Led by a grotesquely fatless Gerard Butler as King Leonidas, all erect nipples, beard, and teeth, the Spartans are members of a military state obviously hallowed by both filmmakers and Miller for its single-minded fight-or-die mentality. Not acknowledged here as itself a wannabe superpower, Sparta is instead painted (in vomitous brown tints) as a noble underdog, certainly preferably masculine to Athens, tossed off by Leonidas as a bunch of “boy-lovers.” Perhaps he fears they would have wanted in on this little panty party—with the Spartans’ matching pecs and leather protective pouches, each battle looks as though at any moment it might devolve into an epic tickle fight. Flesh is supple in 300, but only as precursor to its ultimate slashing, hacking, or piercing. Spears and swords tear through bronzed skin like wrapping paper, leaving behind nothing but ribbons and just the faintest whiff of missed homoerotic opportunity.
And it’s in these battle scenes, which hover somewhere between that overused, moribund technique known as “bullet time” and the pompous grandiosity that Peter Jackson elevated to something rather classical with Lord of the Rings, that 300 is made or broken, where it should both represent Miller’s stunted-youth drawings and the heights of filmic virtuosity. Relying on an oddly herky-jerky motion that, within one shot, slows down each thwack and slice to a crawl and then speeds up those moments in between so that we can jump from one death to the next without “dead time,” 300’s fights are just so much faceless, tuneless carnage: the actors' body movements aren’t even recognizably human. When one warrior is emphatically mourned by his father late in the film, it comes across as disingenuous; Snyder elides drama by deleting those moments in between, as in those kill-baby-kill single-take death marches, and by trying to reinsert a moment of human empathy he commits an irreparable tonal shock. But what dramatic skills are necessary when, as in Dawn of the Dead, all you need to do is zip to the next big wallop? Snyder shows his narrative weaknesses especially in the intermittent cuts back to the attempted political and sexual co-opting of Leonidas’s devoted Queen (steely Lena Headey). Often falling back on the same “spectacle” of longueurs that Peter Jackson wielded with infinitely more virtuosity, these moments of intrigue have all the dramatic flavor of a withered pomegranate. When the words fail him, Snyder fills his dramatic vacuum with endless shots of Headey showing her eternal loyalty by staring off, her hair floating in slow-motion breezes, into digital landscapes. In fact, if 300 were shot at 24 frames per second, it’s doubtful it would crack the 30-minute mark.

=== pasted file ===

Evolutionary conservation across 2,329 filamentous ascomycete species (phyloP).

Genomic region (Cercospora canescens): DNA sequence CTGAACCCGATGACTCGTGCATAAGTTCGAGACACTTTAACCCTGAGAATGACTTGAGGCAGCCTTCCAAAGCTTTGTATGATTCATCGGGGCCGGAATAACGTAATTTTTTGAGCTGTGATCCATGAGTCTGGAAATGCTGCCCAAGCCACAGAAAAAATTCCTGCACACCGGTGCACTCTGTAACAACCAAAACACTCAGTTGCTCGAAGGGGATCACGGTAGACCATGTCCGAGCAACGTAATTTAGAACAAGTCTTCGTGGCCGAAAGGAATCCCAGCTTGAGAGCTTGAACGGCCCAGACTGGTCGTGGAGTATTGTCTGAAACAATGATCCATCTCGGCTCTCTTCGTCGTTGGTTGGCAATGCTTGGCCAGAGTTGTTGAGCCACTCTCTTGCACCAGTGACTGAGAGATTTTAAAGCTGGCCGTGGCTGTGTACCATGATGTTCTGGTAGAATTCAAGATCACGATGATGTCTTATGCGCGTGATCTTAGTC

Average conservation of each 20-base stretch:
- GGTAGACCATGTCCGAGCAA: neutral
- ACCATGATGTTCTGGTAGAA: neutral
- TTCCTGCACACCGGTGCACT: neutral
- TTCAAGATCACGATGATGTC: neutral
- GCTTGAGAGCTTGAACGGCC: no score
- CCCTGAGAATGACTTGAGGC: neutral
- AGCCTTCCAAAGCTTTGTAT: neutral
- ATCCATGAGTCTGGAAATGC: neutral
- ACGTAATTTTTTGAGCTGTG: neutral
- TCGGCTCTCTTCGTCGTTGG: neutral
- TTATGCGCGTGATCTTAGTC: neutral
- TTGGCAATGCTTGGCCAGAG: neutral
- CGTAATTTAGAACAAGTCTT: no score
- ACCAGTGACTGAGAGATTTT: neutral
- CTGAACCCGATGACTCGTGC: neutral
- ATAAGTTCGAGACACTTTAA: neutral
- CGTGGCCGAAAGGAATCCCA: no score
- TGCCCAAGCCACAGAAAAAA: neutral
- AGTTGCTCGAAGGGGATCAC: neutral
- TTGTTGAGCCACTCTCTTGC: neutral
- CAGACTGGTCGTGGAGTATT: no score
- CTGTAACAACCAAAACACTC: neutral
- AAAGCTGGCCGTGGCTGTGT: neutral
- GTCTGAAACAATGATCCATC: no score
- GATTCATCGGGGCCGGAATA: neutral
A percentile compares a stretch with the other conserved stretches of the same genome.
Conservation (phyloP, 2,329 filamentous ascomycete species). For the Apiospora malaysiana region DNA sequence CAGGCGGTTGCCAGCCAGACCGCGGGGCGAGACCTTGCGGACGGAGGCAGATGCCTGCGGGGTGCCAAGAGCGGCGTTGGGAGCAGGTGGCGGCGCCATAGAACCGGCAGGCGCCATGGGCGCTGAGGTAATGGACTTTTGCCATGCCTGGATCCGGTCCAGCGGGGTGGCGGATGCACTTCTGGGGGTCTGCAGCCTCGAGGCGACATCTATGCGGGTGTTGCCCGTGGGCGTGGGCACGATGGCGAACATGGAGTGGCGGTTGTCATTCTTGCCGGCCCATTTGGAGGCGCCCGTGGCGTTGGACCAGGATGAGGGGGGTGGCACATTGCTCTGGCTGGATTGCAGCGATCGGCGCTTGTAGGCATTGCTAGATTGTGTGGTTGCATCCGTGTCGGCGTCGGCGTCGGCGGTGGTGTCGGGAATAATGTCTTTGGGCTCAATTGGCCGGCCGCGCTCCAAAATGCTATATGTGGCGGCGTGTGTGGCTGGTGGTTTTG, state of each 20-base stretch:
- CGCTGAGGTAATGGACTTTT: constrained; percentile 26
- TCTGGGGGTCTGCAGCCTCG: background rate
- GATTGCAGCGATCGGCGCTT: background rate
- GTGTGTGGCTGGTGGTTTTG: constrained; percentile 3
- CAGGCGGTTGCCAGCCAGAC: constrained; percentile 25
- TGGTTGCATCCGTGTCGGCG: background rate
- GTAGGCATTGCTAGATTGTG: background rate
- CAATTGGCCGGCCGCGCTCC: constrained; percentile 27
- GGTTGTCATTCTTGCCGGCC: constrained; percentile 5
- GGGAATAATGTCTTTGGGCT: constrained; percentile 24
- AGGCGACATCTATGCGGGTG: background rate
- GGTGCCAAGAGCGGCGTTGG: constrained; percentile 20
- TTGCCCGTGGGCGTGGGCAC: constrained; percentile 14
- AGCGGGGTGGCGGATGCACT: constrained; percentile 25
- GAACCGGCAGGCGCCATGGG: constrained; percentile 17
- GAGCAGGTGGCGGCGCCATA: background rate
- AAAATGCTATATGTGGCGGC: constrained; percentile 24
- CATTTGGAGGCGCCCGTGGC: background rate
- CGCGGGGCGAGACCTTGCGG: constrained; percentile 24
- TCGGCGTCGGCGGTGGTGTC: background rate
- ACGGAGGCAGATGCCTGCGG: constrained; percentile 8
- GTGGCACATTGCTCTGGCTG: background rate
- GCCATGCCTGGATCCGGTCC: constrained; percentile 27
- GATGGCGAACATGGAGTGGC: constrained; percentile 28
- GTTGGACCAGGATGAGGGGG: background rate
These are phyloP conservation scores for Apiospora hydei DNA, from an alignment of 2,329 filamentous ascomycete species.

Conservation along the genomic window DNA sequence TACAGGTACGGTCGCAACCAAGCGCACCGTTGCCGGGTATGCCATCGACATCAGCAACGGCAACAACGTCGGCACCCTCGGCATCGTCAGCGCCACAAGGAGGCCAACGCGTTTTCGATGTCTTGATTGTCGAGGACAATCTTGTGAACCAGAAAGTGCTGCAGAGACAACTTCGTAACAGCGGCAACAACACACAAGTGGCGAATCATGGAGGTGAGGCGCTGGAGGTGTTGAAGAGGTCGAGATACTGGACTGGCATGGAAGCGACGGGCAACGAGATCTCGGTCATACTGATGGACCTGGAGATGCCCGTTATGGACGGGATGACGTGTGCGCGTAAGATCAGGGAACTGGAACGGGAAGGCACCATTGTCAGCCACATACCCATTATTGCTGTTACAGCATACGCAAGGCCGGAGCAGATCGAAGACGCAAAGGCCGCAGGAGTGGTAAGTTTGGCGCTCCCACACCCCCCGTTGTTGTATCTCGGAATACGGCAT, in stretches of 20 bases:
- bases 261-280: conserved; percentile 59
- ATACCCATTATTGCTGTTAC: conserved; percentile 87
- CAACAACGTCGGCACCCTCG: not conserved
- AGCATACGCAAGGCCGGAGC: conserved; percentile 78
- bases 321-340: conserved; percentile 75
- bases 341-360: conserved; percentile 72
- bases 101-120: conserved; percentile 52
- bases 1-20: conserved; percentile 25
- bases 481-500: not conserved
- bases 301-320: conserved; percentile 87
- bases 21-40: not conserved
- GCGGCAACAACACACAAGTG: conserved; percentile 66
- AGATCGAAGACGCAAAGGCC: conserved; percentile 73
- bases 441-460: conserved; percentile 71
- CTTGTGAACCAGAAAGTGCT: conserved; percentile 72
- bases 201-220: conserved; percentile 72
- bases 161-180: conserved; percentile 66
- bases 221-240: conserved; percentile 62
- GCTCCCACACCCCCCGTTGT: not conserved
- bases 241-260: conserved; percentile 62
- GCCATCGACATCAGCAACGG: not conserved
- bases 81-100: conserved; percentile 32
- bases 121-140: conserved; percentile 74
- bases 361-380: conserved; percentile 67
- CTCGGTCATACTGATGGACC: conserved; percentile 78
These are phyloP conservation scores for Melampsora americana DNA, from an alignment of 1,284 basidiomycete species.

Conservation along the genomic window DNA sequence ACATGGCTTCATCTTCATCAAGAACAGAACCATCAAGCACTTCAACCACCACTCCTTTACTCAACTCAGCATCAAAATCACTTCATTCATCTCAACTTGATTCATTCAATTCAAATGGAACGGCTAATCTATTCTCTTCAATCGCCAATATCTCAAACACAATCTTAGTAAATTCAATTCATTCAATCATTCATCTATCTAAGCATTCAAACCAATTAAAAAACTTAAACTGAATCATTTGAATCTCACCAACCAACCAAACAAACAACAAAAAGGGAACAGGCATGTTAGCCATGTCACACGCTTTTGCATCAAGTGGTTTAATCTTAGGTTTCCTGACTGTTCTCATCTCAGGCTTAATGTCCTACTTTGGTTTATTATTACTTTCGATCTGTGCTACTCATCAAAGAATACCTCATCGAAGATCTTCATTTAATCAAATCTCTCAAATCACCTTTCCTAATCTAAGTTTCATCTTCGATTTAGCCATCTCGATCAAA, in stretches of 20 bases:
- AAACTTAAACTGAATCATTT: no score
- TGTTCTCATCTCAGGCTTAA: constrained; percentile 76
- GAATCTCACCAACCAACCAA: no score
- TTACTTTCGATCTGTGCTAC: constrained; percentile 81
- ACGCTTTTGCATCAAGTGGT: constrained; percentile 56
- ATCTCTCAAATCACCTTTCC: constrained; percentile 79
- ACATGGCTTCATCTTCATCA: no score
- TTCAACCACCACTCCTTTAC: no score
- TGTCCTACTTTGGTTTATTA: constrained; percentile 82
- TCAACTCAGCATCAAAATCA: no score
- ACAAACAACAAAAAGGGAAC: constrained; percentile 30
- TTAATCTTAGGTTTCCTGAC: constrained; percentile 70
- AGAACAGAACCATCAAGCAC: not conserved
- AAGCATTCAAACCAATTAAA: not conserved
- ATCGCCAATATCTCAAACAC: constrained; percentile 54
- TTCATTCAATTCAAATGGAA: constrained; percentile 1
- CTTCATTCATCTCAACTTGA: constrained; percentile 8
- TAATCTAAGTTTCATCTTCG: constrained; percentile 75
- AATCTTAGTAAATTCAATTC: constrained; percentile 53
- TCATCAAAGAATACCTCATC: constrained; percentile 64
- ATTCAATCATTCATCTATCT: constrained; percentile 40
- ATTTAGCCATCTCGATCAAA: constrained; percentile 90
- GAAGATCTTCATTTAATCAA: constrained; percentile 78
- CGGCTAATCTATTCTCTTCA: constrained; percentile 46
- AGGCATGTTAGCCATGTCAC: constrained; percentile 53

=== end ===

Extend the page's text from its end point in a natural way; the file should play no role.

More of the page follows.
Without the constraints of historical, political, or ethical consequence, this digital doodle needs do no more than bound from the Scene With the Rampaging Rhino-Beast to the Battle With the Giant Orc-Man. All the better to distract from its overabundance of unchecked masculine posturing and dubious racial stereotyping. If you’re not offended by the film’s early sequence in which Leonidas, surrounded by his white brethren, ignores the old adage “Don’t shoot the messenger” and dumps a dark-skinned Persian into a gigantic pit, there’s always the upcoming shot in which the image darkens so thoroughly that all that’s left of another villain is white crescent slits glowing in the pitch black. Xerxes the Great (Rodrigo Santoro, tanned to an evil shade of yellow) himself, is depicted as a middle-Eastern boogeyman par excellence, about eight feet tall, bedecked in jewels and errant piercings, his voice lowered to a Dolby-enhanced growl that sounds like Tim Curry in Legend. It’s all appropriate for a film so drained of color. And it would be laughable if at this moment all signs weren’t pointing to an imminent Iran invasion by the Bush administration. The racial and political tangle that is 300 is indicative of a muddled culture, one which flaunts political incorrectness as a badge of honor. Postmodern? Try postmortem. Aesthetically and politically, we need 300 like a hole in the head.